This month, the Irish Film Institute, Dublin is showing  a once-banned 1968 film about a Dublin Casanova. There is also the return of a festival hit documentary on Roger Corman, and free Archive at Lunchtime screenings celebrating Seachtain na Gaeilge.

This month’s From the Vaults screening of Paddy on St. Patrick’s Day at 4pm features Des Cave as an amorous Dublin butcher boy who spends most of his time seducing women including well-heeled widow Mrs. Kearney (Maureen Toal) and sweet girl Maureen (Dearbhla Molloy).

But there is always time for swilling pints in Mulligan’s with his good friend Harry (Milo O’Shea). Based on Lee Dunne's novel Goodbye to the Hill, the film was banned in 1968 because of its sexual frankness. Since the IFI acquired a print in 2006, it has been reclassified, this time as a 12A.

Paddy was also an early appearance from B-movie legend Roger Corman who produced the film. Corman’s later, more extensive involvement in the Irish film industry is now recorded in Brian Reddin’s documentary, It Came From Connemara!! which screens as this month’s Ireland on Sunday film on March 15 at 1pm.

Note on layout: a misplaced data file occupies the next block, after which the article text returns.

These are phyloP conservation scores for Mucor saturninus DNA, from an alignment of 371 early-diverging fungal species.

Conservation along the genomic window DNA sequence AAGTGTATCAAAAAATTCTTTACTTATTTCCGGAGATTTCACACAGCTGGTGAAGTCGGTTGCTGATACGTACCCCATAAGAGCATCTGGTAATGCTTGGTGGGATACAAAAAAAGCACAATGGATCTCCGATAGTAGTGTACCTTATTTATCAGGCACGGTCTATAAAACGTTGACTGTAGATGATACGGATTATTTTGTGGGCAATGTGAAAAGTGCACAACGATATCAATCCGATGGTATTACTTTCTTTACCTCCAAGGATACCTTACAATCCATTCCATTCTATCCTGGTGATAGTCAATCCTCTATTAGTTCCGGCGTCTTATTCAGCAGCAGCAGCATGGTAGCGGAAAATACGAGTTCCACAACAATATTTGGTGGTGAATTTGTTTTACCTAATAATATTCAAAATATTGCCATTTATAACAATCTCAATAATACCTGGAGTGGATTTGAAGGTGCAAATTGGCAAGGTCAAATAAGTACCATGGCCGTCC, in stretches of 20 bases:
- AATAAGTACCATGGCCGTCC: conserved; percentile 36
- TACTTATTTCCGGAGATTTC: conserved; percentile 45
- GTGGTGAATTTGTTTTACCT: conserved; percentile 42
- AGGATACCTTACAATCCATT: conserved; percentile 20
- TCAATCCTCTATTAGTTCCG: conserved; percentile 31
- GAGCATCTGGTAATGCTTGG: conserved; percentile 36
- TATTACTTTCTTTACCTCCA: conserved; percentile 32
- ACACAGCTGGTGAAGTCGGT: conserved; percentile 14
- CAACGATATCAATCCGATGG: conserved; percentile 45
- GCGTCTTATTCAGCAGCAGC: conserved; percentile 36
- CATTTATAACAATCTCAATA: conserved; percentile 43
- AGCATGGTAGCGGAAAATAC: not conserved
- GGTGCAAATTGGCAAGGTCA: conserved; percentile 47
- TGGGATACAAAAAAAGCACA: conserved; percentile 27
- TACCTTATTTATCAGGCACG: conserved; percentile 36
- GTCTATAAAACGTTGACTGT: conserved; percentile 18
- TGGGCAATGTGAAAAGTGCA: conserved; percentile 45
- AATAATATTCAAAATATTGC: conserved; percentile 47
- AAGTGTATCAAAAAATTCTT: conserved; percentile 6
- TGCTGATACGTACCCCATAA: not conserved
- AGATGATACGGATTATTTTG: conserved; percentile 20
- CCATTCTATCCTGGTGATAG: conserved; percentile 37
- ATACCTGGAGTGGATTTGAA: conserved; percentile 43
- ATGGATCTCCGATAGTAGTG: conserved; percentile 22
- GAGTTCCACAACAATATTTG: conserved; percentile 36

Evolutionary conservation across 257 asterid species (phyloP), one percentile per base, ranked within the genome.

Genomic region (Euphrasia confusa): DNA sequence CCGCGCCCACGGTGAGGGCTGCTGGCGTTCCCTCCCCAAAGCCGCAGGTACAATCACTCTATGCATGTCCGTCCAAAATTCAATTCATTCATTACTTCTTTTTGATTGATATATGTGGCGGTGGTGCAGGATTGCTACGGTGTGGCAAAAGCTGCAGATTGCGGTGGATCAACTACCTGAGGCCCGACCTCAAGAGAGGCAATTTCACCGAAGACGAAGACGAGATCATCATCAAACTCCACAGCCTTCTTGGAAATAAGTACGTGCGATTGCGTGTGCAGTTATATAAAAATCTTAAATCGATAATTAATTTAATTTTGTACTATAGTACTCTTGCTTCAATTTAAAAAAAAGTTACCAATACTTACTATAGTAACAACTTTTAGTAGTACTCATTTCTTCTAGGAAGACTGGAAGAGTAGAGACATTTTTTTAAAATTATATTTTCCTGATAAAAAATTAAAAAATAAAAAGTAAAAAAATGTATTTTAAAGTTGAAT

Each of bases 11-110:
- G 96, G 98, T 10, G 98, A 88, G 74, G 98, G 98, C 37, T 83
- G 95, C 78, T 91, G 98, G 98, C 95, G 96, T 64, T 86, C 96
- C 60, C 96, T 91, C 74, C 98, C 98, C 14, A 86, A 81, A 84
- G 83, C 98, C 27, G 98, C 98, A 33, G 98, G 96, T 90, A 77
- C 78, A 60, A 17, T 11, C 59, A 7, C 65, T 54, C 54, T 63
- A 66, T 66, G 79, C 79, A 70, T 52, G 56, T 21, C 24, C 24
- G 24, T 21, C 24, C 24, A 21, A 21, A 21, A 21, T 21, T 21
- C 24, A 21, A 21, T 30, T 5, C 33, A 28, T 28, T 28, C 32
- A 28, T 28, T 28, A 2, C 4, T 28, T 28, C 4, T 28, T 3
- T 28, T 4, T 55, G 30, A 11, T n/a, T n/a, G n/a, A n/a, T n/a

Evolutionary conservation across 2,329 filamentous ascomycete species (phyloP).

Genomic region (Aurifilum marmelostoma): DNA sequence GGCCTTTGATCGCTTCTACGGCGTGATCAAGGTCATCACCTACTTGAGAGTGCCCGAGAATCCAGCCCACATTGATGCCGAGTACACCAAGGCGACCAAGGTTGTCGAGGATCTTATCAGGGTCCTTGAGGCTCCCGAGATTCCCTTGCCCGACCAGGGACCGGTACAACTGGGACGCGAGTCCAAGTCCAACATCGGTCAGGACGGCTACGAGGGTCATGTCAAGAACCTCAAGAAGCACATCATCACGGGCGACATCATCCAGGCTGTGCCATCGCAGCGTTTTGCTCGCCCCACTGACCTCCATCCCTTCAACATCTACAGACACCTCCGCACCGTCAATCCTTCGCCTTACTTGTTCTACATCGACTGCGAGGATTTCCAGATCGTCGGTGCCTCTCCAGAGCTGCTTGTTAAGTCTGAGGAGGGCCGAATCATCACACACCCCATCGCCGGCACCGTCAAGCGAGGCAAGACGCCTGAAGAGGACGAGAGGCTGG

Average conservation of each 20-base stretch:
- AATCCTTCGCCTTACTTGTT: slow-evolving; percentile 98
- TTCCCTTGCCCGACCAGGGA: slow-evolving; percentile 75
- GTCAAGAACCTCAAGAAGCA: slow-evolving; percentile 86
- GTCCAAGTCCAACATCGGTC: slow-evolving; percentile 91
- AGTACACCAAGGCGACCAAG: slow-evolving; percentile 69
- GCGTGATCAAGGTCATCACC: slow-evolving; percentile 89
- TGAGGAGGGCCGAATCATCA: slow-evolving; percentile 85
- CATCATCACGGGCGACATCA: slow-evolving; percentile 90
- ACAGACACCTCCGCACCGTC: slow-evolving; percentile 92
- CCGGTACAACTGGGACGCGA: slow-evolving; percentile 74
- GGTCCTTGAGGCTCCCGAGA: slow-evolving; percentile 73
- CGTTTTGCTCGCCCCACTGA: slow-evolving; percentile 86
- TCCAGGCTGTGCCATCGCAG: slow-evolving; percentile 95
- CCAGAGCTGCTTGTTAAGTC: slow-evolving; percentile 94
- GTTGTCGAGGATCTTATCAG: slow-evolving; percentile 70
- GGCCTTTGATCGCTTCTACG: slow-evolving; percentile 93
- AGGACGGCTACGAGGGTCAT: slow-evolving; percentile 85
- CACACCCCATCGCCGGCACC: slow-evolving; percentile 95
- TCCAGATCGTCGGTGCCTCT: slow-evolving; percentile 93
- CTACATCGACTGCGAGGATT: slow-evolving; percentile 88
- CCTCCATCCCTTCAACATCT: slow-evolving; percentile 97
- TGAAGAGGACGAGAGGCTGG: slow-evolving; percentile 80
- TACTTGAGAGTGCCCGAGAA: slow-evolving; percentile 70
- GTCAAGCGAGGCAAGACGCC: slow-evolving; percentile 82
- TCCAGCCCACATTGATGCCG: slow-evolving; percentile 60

A big success at the IFI Stranger Than Fiction Festival in 2014, It Came From Connemara!!  chronicles the story of Corman’s studio in Galway where, in the course of the 1990s, he made over 20 films, with titles such as Bloodfist VII, Spacejacked and A Very Unlucky Leprechaun.

IFI Family on March 15 at 11am brings The Race back to the cinema screen in association with St. Patrick’s Festival. This warm-hearted and humorous film from 2009 tells the story of 11-year-old Mary who dreams of being a racing driver, despite the opposition of her parents - played by Colm Meany and Susan Lynch -  and the local community.

IFI Archive at Lunchtime celebrates Seachtain na Gaeilge all through the month with two free lunchtimes programmes of Irish language shorts from the IFI Irish Film Archive screening on  Mondays and Wednesdays, and a double bill on Saturdays.

March’s shorts include Amharc Éireann newsreel on Gael Linn’s efforts promoting the Irish language (1959-‘64), a British film exploring Gael Linn’s efforts to stem the flow of emigration from Gaeltacht areas (1963). 

Louis Marcus’s vivid panorama of Irish life, Pobal (1969) is seen through the lens of Bob Monks, to the tune of Séan Ó Riada’s rousing  score.

For screening tickets, contact the IFI Box Office on 01 679 3477 or